What approach does your firm take to managing doors? Earlier this year I spoke at RTC on this topic and the following is an extract from the session.
1. Out of the Box Doors
Hopefully most firms stopped using these years ago…
2. Pick & Mix Doors
This is usually the next point of call for most users. Websites such as Autodesk Seek, or countless third parties host content that varies from poor quality families, through to professionally created content. Relying on doors obtained through these channels does have its limitations; one of the first to rear its head will be issues with scheduling. A lack of consistent parameters is generally the motivating factor in pursuing an alternative solution.
3. Custom Families
Modelling your own families can provide you with the results you desire; suitable level of geometry and reliable scheduling. This option can be time consuming to create multiple families, and one weak point is management. With many families to manage, simple changes can lead to repetitive, time consuming editing (although there are tools available to greatly simplify this). User interaction can also be harder to control, if there are already many doors on the selection list then users are more likely to duplicate further families for their needs. With limited doors on the selection list, this is less likely to occur. Different door types may also have different parameters to interact with, leading to confusion for users.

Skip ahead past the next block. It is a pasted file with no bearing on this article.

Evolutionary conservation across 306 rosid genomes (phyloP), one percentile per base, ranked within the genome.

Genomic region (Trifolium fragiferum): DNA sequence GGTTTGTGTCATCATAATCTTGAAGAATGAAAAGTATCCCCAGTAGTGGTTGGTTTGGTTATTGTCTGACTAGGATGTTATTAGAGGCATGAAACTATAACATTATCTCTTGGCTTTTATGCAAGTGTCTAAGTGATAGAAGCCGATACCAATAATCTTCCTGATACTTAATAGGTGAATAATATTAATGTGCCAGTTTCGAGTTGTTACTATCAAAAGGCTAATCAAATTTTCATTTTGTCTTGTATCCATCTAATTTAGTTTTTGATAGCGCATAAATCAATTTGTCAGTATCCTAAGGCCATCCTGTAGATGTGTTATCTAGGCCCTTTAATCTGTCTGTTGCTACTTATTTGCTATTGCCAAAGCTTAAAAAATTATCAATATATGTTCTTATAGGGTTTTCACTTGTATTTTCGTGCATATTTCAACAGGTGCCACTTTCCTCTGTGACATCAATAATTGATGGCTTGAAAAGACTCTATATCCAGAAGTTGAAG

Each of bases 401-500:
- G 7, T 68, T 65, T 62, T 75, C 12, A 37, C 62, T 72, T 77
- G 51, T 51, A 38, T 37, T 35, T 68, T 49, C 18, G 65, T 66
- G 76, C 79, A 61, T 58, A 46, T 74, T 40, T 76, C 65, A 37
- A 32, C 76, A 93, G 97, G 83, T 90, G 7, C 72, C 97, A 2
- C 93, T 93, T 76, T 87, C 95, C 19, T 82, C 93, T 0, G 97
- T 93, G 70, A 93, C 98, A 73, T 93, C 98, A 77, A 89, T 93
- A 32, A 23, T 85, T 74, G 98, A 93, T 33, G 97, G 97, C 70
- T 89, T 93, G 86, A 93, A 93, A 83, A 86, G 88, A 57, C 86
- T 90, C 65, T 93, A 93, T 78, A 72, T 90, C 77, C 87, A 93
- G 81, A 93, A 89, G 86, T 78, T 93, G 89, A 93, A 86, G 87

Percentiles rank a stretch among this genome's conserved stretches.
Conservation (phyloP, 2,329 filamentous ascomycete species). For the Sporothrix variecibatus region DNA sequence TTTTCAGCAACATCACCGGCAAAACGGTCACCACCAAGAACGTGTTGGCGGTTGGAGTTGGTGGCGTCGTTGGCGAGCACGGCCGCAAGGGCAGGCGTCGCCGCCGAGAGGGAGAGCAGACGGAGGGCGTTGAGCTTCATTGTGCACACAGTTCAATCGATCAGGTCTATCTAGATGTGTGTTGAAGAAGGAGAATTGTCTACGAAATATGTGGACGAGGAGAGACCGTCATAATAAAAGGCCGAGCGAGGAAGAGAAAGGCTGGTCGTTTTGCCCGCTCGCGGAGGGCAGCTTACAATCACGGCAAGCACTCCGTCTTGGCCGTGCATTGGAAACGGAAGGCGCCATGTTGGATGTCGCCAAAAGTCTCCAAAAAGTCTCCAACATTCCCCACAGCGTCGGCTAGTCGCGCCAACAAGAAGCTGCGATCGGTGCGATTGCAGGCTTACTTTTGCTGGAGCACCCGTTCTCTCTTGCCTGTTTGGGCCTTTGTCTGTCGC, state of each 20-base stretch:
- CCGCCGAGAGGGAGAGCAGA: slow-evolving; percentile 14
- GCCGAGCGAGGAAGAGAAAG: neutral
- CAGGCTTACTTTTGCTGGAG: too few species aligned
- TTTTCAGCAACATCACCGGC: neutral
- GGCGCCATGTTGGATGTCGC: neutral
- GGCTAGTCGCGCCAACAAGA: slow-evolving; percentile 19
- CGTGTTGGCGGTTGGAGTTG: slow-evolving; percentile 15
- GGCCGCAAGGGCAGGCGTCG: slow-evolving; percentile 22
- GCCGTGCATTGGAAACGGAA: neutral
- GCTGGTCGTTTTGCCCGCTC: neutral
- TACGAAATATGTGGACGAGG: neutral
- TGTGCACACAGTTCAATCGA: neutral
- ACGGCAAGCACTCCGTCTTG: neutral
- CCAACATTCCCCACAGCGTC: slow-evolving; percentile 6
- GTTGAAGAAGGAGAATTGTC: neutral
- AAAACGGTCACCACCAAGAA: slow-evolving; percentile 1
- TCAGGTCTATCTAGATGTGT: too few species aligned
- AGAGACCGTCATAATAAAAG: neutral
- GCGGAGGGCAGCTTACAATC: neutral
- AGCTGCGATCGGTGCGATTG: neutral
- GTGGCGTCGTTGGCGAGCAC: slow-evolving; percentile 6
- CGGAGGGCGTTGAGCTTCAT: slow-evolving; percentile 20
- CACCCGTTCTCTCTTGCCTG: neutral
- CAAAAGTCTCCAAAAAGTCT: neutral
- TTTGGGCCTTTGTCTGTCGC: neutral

4. Super Families
Whether modelled in house, or purchased through websites such as All-in-One Door or SuperDoor, Super families can simplify the user experience whilst increasing the possible combinations available. They are however, more complex families, therefore time consuming to build, and more difficult to edit when further changes or customisation is required.
The final option is the use of an Add-In. A solution such as the DoorFactory provides a wizard like user interface via the Add-In menu, which allows you to create a door to your specific requirements before loading it into your project. Unless it covers all of your scheduling needs, additional shared parameters may be required, resulting in editing of these families.
So which category do you use? Or do you use a combination of two or more? Or something completely different, such as only using place-holders in Revit and having the detailed data stored externally in databases?
The general consensus is that the most popular option is custom built families (in one form or another). Some factors to be considered when building these families will be discussed in future posts.
betterRevit is all about opening new doors to the way you work…
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